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Hong Kong’s dirty, bloody secret

Domestic helpers rally in support of an Indonesian maid who was tortured by her employers, outside Wanchai District Court in Hong KongFrom Debra Rosen, Walk Free

Call on the Hong Kong Labour Ministry to protect workers from domestic slavery

Campaign update: Just days ago, the Hong Kong Labour Ministry BLOCKED OUR EMAILS. We are now planning to deliver all signatures in person. Will you add your name?

Erwiana’s story of torture and abuse in one of the world’s glitziest cities is currently rallying thousands in Asia.1

After 8 months of being forced to work with no pay in a Hong Kong family’s home, Erwiana’s beaten and broken body was dumped at the city’s largest airport with a one way ticket back home and a frightening threat — tell anyone about what happened and your parents will be killed.

Erwiana-Campaign-200x133Workers such as Erwiana are trapped in a vicious economic cycle, which traps many others in modern slavery in Hong Kong. Dishonest placement agencies illegally lock the world’s most vulnerable workers in debt, often charging them 7 or 8 months’ wages to be placed, making repayment next to impossible. The good news is that Hong Kong law only allows agencies to charge up to 10% of a worker’s monthly wage2. Unfortunately, the city’s government does not regulate these agencies, which allows this extortion to continue.

The result? Many domestic workers — both penniless and powerless — become victims of increasingly harsh treatment at the hand of their employers and have nowhere to go for help.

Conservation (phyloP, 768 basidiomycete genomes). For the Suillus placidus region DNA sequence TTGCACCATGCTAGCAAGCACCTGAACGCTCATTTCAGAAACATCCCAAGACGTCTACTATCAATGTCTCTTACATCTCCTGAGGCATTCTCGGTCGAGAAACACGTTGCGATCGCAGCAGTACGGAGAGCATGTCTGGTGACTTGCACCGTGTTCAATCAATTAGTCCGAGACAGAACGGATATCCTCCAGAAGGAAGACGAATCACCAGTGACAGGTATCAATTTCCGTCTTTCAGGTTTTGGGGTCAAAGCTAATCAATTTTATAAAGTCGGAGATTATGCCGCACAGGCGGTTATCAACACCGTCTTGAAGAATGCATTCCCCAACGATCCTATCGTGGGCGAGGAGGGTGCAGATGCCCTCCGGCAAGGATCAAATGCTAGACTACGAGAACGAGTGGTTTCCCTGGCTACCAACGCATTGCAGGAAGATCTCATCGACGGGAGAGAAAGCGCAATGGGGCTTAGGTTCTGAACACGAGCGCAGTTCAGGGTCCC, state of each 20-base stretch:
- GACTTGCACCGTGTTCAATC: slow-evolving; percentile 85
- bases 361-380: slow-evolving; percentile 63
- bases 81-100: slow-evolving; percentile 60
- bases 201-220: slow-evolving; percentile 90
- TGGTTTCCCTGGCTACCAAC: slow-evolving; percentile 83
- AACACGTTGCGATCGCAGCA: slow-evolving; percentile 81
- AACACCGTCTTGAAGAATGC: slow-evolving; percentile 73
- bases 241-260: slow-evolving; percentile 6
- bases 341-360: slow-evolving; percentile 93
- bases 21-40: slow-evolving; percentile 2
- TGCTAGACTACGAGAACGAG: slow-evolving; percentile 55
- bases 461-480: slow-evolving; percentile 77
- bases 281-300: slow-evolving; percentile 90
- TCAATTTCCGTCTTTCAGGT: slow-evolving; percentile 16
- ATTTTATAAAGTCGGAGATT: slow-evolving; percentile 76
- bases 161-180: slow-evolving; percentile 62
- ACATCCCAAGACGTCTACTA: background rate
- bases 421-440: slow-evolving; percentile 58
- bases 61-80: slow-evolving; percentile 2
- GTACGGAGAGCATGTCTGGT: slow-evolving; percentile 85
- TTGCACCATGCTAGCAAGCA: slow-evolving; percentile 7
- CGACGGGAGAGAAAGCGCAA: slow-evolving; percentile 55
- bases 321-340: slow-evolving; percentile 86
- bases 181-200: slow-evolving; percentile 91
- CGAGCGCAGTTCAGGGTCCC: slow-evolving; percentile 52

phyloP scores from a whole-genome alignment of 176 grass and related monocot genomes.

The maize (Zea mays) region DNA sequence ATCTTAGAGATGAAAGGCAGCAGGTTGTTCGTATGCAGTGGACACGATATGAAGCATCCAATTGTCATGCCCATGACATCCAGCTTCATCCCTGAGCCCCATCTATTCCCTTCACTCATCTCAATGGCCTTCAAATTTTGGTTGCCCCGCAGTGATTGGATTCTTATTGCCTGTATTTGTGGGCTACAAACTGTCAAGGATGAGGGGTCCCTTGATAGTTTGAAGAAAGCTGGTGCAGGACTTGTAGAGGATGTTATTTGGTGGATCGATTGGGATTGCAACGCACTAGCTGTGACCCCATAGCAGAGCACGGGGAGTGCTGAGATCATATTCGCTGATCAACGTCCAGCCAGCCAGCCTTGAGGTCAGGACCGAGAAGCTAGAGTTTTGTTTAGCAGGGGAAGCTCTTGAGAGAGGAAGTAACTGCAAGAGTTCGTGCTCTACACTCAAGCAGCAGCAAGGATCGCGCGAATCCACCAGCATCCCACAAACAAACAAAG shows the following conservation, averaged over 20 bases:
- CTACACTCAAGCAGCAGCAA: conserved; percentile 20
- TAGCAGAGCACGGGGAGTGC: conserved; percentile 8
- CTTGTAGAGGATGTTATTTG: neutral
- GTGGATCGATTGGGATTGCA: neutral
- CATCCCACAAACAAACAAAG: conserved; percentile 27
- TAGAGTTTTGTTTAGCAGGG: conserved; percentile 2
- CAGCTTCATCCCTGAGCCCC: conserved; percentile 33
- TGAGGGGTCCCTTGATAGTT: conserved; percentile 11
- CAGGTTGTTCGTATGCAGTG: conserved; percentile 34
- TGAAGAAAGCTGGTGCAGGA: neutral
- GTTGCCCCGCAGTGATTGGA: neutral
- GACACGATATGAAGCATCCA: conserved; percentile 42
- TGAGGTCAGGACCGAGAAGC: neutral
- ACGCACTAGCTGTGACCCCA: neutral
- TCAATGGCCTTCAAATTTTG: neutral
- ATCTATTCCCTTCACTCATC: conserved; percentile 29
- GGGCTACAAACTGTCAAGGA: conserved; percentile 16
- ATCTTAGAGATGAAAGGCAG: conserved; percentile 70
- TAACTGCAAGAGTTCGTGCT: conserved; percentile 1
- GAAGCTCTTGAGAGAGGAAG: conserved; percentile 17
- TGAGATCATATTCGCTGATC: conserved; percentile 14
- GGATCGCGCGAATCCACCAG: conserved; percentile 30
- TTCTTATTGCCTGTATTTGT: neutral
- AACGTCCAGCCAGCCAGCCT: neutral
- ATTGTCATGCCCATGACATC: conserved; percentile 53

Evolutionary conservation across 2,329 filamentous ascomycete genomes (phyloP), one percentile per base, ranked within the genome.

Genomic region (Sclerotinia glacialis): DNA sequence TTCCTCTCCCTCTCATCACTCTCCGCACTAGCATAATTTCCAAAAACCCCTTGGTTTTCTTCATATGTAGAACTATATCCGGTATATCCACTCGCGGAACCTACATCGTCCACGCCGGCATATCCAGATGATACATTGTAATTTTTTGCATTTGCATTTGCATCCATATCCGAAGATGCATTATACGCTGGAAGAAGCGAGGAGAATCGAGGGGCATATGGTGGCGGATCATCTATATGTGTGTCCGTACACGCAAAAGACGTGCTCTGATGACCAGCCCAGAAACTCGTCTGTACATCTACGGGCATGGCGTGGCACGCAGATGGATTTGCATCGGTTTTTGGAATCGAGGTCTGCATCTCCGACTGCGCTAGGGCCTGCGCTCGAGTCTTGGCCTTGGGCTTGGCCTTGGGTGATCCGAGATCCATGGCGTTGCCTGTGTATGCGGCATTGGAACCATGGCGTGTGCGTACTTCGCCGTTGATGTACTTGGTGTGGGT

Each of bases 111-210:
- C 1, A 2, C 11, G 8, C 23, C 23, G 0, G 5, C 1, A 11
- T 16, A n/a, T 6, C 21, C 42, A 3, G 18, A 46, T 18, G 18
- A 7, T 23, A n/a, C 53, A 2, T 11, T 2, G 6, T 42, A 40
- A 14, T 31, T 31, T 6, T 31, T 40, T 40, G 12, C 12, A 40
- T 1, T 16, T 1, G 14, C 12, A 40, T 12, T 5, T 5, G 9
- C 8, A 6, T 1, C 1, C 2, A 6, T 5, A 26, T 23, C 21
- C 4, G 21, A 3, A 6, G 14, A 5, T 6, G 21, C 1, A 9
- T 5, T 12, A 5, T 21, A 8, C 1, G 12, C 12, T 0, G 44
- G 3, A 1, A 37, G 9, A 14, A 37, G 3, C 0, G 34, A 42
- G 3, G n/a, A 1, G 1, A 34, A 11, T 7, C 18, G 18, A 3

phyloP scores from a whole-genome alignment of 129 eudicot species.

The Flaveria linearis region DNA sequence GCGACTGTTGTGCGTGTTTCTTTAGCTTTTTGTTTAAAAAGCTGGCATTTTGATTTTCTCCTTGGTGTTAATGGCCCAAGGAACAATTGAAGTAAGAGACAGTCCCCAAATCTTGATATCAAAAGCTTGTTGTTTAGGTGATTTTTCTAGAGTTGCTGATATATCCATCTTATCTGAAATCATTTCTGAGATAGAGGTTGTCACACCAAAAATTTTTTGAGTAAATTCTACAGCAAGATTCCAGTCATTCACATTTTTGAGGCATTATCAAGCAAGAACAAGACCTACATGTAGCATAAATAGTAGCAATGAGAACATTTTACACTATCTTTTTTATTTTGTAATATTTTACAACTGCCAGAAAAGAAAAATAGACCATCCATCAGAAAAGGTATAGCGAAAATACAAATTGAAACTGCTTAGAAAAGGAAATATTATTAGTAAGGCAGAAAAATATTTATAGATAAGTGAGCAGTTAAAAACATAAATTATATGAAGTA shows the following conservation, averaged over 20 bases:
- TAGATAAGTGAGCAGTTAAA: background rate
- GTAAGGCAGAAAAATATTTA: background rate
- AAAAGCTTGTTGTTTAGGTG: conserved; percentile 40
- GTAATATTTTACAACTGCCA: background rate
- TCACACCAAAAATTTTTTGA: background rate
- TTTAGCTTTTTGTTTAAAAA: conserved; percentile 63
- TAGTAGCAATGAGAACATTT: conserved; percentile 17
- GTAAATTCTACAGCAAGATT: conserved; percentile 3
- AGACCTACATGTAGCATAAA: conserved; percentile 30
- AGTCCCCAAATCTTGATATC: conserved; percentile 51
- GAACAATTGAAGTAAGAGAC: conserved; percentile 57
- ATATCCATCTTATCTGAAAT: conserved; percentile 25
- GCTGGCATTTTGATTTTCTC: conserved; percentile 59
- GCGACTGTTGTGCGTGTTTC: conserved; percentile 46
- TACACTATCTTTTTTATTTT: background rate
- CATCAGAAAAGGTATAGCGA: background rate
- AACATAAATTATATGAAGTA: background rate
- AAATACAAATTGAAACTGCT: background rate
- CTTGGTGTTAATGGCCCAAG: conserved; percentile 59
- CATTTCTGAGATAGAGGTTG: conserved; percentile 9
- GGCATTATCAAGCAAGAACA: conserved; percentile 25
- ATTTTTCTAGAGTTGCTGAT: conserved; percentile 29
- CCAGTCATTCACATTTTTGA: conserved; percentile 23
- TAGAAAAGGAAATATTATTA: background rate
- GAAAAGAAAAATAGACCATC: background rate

Call on the Hong Kong Government to put in place procedures to regulate and monitor placement agencies right now at:

Hong Kong has over 300,000 migrant domestic workers. In November 2013, Amnesty International documented dozens of Indonesian women trapped there in conditions amounting to modern slavery. These women had been locked inside the homes of strangers, their passports taken away, often beaten and sexually abused, and with no recourse to justice2.

We can’t go back in time and change what happened to Erwiana — but we do have an unprecedented opportunity to change the destiny of thousands of domestic employees now working in Hong Kong. The international press, demonstrators and even some employers are already putting pressure on the Hong Kong government to effectively regulate and monitor placement agencies. If we generate a groundswell of support, we can help ensure that young women like Erwiana are protected from modern slavery.

Erwiana’s story has put Hong Kong in the spotlight for the lack of enforcement of its laws. Take action to request the Government protect migrant workers from bonded labour!

Erwiana’s employer only released her when she was beaten so badly, she was unable to continue working. Luckily, a fellow passenger was able to see that Erwiana was injured and offered her assistance.

If we stand together to demand that the Hong Kong Government implement its laws, we can help protect women and girls from being trapped in domestic forced labour and we can help spark real change. Forward this email to your friends and family and ask them to add their voice to yours. Let’s make this a truly unprecedented call to action to protect the women and girls who work behind closed doors in the homes of Hong Kong.

In solidarity,

Debra, Fiona, Nithin, Mika, Olly, Amy, Sarah and the Walk Free team



Walk Free is a movement of people everywhere, fighting to end one of the world’s greatest evils: Modern slavery.

To make your voice known go to the Walk Free website at:




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